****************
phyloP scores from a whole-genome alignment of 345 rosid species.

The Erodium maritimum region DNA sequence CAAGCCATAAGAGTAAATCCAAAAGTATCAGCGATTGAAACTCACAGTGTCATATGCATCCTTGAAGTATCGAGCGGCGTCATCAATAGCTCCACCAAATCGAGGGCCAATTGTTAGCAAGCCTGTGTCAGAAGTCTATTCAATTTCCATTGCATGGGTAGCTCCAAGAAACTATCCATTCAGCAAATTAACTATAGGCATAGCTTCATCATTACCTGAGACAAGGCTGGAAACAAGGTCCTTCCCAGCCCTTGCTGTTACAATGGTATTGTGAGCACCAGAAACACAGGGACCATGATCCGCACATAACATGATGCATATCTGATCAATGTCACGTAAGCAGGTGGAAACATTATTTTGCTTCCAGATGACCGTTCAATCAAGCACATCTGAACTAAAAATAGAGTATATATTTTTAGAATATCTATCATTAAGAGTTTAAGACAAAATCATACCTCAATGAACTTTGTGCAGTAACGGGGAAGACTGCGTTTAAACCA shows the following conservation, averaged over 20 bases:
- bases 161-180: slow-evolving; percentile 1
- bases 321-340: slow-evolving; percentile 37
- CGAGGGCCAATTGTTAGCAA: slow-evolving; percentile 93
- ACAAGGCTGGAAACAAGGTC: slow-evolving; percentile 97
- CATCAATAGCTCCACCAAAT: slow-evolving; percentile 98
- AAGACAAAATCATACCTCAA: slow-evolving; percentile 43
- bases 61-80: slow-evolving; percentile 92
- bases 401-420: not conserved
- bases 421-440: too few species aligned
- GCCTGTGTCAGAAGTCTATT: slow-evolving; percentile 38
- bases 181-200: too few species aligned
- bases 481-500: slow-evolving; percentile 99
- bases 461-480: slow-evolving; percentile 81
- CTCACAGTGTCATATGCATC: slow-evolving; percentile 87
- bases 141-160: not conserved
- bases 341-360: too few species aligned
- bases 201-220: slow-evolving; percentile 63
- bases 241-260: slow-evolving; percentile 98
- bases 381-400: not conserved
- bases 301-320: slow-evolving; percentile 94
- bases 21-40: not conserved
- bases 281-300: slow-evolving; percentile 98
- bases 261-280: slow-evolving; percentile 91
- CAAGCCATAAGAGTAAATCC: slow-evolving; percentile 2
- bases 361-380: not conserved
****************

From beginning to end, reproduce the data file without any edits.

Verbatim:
phyloP scores from a whole-genome alignment of 345 rosid species.

The Erodium maritimum region DNA sequence CAAGCCATAAGAGTAAATCCAAAAGTATCAGCGATTGAAACTCACAGTGTCATATGCATCCTTGAAGTATCGAGCGGCGTCATCAATAGCTCCACCAAATCGAGGGCCAATTGTTAGCAAGCCTGTGTCAGAAGTCTATTCAATTTCCATTGCATGGGTAGCTCCAAGAAACTATCCATTCAGCAAATTAACTATAGGCATAGCTTCATCATTACCTGAGACAAGGCTGGAAACAAGGTCCTTCCCAGCCCTTGCTGTTACAATGGTATTGTGAGCACCAGAAACACAGGGACCATGATCCGCACATAACATGATGCATATCTGATCAATGTCACGTAAGCAGGTGGAAACATTATTTTGCTTCCAGATGACCGTTCAATCAAGCACATCTGAACTAAAAATAGAGTATATATTTTTAGAATATCTATCATTAAGAGTTTAAGACAAAATCATACCTCAATGAACTTTGTGCAGTAACGGGGAAGACTGCGTTTAAACCA shows the following conservation, averaged over 20 bases:
- bases 161-180: slow-evolving; percentile 1
- bases 321-340: slow-evolving; percentile 37
- CGAGGGCCAATTGTTAGCAA: slow-evolving; percentile 93
- ACAAGGCTGGAAACAAGGTC: slow-evolving; percentile 97
- CATCAATAGCTCCACCAAAT: slow-evolving; percentile 98
- AAGACAAAATCATACCTCAA: slow-evolving; percentile 43
- bases 61-80: slow-evolving; percentile 92
- bases 401-420: not conserved
- bases 421-440: too few species aligned
- GCCTGTGTCAGAAGTCTATT: slow-evolving; percentile 38
- bases 181-200: too few species aligned
- bases 481-500: slow-evolving; percentile 99
- bases 461-480: slow-evolving; percentile 81
- CTCACAGTGTCATATGCATC: slow-evolving; percentile 87
- bases 141-160: not conserved
- bases 341-360: too few species aligned
- bases 201-220: slow-evolving; percentile 63
- bases 241-260: slow-evolving; percentile 98
- bases 381-400: not conserved
- bases 301-320: slow-evolving; percentile 94
- bases 21-40: not conserved
- bases 281-300: slow-evolving; percentile 98
- bases 261-280: slow-evolving; percentile 91
- CAAGCCATAAGAGTAAATCC: slow-evolving; percentile 2
- bases 361-380: not conserved